I am an admitted turkey hunting addict. But my gobbler sickness aside, I honestly believe taking children in pursuit of spring turkeys is one of the best ways to introduce them to hunting. Obviously, it has its challenges.
Over the years, I have had the privilege of taking many young hunters into the spring woods, including my twin sons Will and Drew, and have learned a few things along the way that seem to work well for kids. What is the number one lesson learned? You must make the experience fun for kids. Remember, this may be a first impression or at least a foundation for them in our great sport. If they don’t have a good time from the onset, it may tarnish their feelings about hunting permanently.
I also recommend spending some serious time scouting before you take a kid to the field. You want them to be in turkeys when they go so they can see what the sport is all about. Scout out a location where birds are using regularly, and somewhat near a roost is always best. Allowing a child to hear the woods wake up at dawn, and a big tom or two hammering off the limb before flydown will get a kid excited, no matter what the outcome of the hunt.
If being within earshot of a roost isn’t possible, setting up on or near a field that turkeys frequent is also works. Again, even if you don’t harvest a bird, the kid will have a great time if they can see birds strutting and doing what turkeys do. Now if you can find a well-used field near a roost, you are really in good shape.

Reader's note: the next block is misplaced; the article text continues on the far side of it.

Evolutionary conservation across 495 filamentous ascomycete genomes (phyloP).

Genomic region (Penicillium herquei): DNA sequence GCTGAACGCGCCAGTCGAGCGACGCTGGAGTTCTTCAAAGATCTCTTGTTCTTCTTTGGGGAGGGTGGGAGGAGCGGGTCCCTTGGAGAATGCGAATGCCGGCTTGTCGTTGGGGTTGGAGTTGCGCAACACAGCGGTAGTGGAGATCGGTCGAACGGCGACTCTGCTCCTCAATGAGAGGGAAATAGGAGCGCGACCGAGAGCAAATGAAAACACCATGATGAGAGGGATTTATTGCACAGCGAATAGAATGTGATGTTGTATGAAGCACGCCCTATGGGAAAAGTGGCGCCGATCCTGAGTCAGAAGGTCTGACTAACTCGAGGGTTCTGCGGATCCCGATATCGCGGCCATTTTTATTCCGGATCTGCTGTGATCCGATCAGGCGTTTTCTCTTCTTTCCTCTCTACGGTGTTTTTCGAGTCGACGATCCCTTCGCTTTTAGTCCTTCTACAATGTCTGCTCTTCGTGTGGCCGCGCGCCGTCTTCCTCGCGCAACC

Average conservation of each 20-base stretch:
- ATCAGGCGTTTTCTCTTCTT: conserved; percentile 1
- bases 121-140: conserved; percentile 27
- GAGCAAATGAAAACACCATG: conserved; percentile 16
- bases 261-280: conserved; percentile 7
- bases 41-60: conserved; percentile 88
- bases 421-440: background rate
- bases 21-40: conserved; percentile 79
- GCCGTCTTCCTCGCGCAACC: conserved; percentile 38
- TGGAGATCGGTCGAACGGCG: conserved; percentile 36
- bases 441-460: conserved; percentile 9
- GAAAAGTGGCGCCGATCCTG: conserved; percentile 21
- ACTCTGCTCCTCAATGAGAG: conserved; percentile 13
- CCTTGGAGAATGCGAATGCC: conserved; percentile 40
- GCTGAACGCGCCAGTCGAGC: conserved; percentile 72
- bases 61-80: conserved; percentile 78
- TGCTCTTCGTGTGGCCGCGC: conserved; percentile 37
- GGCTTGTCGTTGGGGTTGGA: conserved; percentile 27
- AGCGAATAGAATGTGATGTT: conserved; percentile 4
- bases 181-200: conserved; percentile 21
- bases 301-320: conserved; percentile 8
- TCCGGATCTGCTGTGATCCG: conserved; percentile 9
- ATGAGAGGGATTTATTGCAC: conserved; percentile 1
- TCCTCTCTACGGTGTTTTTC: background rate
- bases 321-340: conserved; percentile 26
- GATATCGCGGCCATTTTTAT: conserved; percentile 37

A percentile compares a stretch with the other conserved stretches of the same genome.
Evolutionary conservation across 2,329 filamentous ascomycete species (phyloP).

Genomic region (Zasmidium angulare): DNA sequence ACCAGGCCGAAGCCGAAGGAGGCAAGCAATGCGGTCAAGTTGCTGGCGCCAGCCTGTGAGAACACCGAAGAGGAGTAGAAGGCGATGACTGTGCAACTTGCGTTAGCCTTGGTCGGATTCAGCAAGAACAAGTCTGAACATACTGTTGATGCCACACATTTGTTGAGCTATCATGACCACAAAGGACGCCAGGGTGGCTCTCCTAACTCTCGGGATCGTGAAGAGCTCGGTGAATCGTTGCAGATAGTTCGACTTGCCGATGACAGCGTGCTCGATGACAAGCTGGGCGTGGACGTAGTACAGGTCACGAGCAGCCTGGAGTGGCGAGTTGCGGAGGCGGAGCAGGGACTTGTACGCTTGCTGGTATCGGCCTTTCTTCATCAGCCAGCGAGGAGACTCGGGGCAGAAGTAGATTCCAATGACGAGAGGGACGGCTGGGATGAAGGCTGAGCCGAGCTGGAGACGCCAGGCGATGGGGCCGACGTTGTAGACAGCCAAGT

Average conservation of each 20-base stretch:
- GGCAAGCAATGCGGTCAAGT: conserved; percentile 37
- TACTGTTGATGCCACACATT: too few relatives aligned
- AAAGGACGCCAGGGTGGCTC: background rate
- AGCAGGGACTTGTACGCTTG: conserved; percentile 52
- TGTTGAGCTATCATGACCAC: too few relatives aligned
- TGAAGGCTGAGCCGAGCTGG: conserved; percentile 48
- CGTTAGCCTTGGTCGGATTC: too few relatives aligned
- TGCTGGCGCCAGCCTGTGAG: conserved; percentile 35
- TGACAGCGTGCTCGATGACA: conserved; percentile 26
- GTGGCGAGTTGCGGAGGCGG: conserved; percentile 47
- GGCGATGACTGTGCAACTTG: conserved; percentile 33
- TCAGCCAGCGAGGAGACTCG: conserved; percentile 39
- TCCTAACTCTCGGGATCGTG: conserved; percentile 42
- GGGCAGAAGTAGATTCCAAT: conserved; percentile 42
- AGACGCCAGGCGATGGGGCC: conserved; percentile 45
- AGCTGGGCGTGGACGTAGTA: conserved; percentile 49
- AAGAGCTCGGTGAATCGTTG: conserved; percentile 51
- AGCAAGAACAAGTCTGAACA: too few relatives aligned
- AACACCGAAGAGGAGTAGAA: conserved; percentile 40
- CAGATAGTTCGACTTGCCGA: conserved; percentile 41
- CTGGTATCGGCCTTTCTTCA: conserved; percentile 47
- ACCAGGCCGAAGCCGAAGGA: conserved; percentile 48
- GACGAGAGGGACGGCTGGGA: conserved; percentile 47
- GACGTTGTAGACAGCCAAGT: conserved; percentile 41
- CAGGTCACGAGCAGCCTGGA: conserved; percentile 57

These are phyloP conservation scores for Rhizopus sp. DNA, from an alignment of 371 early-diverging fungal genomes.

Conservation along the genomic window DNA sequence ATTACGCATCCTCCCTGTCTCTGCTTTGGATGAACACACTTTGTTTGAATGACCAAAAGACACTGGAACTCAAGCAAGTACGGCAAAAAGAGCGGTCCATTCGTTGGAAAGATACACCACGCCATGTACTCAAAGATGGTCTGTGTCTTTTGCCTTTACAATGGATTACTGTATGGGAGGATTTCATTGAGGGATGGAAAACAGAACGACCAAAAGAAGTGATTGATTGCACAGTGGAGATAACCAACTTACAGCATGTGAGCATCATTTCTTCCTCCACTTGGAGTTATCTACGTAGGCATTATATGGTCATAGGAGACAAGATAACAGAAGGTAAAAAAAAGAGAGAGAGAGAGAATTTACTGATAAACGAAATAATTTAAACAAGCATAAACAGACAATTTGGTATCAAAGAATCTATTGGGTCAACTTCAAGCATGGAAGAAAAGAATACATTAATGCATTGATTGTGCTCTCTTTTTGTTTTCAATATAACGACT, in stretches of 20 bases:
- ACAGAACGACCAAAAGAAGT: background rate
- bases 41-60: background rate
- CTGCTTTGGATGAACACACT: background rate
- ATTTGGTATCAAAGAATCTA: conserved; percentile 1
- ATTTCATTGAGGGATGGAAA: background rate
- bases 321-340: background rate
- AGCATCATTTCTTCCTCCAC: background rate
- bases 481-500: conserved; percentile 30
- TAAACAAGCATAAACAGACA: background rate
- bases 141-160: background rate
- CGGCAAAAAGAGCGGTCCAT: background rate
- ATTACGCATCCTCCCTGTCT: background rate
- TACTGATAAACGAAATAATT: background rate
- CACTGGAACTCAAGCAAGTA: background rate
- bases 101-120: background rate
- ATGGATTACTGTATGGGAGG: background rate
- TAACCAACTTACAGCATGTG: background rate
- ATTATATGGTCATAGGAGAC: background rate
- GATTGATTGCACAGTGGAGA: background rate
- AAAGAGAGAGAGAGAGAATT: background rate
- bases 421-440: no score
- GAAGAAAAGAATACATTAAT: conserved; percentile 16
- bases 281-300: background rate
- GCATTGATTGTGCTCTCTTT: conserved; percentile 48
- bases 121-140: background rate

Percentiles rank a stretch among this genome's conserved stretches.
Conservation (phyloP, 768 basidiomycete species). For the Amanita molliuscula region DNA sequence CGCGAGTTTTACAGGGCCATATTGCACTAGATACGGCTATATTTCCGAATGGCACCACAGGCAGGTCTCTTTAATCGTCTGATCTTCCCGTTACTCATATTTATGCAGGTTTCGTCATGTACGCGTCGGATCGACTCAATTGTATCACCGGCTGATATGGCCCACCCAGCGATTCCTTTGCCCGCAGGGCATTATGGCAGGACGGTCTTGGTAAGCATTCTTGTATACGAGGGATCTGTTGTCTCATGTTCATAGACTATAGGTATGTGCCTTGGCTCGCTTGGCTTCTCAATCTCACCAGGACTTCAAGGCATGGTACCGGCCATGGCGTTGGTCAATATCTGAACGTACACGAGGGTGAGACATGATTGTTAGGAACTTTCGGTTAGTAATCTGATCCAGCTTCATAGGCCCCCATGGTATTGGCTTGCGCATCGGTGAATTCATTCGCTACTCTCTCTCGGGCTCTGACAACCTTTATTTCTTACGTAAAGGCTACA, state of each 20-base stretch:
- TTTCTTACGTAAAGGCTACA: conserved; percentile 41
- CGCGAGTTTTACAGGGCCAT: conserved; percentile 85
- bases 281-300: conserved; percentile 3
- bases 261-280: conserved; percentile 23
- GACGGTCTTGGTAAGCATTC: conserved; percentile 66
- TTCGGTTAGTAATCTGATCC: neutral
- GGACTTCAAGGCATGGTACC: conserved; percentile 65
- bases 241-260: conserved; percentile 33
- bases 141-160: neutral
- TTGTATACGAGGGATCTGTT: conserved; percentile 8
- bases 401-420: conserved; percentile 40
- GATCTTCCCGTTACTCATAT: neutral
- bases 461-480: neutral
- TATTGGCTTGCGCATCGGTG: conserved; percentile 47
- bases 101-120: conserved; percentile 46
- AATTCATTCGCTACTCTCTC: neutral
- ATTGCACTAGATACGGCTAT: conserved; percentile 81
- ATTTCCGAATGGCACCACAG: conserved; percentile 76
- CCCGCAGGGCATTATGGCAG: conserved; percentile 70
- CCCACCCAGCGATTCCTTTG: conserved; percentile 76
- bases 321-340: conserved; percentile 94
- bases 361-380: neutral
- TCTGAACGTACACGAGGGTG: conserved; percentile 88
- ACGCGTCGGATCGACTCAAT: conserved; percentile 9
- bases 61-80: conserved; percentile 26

I think portable blinds, like the Primos Double Bull Dark Horse, are the best piece of equipment one can have for taking youngsters turkey hunting. Until they are more experienced, you probably aren’t going to do much “running and gunning,” so picking a good spot and setting up a blind is the way to go. In a good blind, kids can sit comfortably, get away with movement, and it is just less stressful in general.
I have found that because movement is almost completely undetectable, kids can move a bit to see birds, and if a turkey comes in, they have a much better chance of maneuvering to get a shot off.
Lastly, I really like to use numerous decoys when making a setup with a child. I often use a strutting jake and two to three hen decoys. This system will often bring birds in from long distances in fields, but more importantly, when birds come in to multiple decoys, they seem to stay around longer and be very preoccupied. This goes along way with an inexperienced hunter trying to make a quality shot, especially if they are excited.
Last spring I took my boys to Texas and hunted a few days. On opening morning, Drew and I crawled in a Double Bull about 300 yards from a known roost. We were welcomed with a symphony of gobbles, and after 30 minutes I called in a lone tom. He strutted around my decoys within 20 yards for over nine minutes before he stood still long enough for Drew to get a good head shot. The system worked to a “T” and is a memory that I know both of us will cherish forever.
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